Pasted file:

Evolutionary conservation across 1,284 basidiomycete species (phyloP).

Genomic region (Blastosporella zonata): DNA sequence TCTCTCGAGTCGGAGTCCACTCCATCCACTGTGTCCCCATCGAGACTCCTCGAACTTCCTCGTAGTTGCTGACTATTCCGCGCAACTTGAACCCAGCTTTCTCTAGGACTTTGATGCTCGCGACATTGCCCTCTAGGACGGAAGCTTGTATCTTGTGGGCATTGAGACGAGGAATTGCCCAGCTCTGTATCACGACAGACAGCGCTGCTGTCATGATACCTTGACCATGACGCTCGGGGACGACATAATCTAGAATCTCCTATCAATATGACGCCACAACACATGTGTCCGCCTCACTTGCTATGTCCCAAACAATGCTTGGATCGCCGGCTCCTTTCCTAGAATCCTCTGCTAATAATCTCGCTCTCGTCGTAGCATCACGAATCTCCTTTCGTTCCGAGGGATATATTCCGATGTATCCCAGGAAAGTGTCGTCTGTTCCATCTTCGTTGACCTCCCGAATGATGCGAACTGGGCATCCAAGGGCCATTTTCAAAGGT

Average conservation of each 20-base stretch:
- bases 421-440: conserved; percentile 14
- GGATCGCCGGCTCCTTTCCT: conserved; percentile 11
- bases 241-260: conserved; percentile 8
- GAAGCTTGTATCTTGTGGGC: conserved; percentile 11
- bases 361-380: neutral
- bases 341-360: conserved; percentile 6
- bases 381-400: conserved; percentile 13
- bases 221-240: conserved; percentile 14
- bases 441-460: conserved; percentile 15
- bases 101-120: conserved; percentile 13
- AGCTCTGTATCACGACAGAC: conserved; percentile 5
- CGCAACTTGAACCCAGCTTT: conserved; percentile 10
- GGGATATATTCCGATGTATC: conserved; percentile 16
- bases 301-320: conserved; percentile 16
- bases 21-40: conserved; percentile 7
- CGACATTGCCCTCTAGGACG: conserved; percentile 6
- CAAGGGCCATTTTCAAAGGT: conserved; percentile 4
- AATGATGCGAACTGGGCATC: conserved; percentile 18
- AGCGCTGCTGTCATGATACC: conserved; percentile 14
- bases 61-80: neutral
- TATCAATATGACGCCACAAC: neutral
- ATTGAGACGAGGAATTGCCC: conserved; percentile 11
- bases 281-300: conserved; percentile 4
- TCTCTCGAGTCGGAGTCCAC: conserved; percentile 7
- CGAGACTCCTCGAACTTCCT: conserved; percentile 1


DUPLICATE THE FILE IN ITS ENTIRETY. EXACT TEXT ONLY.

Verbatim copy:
Evolutionary conservation across 1,284 basidiomycete species (phyloP).

Genomic region (Blastosporella zonata): DNA sequence TCTCTCGAGTCGGAGTCCACTCCATCCACTGTGTCCCCATCGAGACTCCTCGAACTTCCTCGTAGTTGCTGACTATTCCGCGCAACTTGAACCCAGCTTTCTCTAGGACTTTGATGCTCGCGACATTGCCCTCTAGGACGGAAGCTTGTATCTTGTGGGCATTGAGACGAGGAATTGCCCAGCTCTGTATCACGACAGACAGCGCTGCTGTCATGATACCTTGACCATGACGCTCGGGGACGACATAATCTAGAATCTCCTATCAATATGACGCCACAACACATGTGTCCGCCTCACTTGCTATGTCCCAAACAATGCTTGGATCGCCGGCTCCTTTCCTAGAATCCTCTGCTAATAATCTCGCTCTCGTCGTAGCATCACGAATCTCCTTTCGTTCCGAGGGATATATTCCGATGTATCCCAGGAAAGTGTCGTCTGTTCCATCTTCGTTGACCTCCCGAATGATGCGAACTGGGCATCCAAGGGCCATTTTCAAAGGT

Average conservation of each 20-base stretch:
- bases 421-440: conserved; percentile 14
- GGATCGCCGGCTCCTTTCCT: conserved; percentile 11
- bases 241-260: conserved; percentile 8
- GAAGCTTGTATCTTGTGGGC: conserved; percentile 11
- bases 361-380: neutral
- bases 341-360: conserved; percentile 6
- bases 381-400: conserved; percentile 13
- bases 221-240: conserved; percentile 14
- bases 441-460: conserved; percentile 15
- bases 101-120: conserved; percentile 13
- AGCTCTGTATCACGACAGAC: conserved; percentile 5
- CGCAACTTGAACCCAGCTTT: conserved; percentile 10
- GGGATATATTCCGATGTATC: conserved; percentile 16
- bases 301-320: conserved; percentile 16
- bases 21-40: conserved; percentile 7
- CGACATTGCCCTCTAGGACG: conserved; percentile 6
- CAAGGGCCATTTTCAAAGGT: conserved; percentile 4
- AATGATGCGAACTGGGCATC: conserved; percentile 18
- AGCGCTGCTGTCATGATACC: conserved; percentile 14
- bases 61-80: neutral
- TATCAATATGACGCCACAAC: neutral
- ATTGAGACGAGGAATTGCCC: conserved; percentile 11
- bases 281-300: conserved; percentile 4
- TCTCTCGAGTCGGAGTCCAC: conserved; percentile 7
- CGAGACTCCTCGAACTTCCT: conserved; percentile 1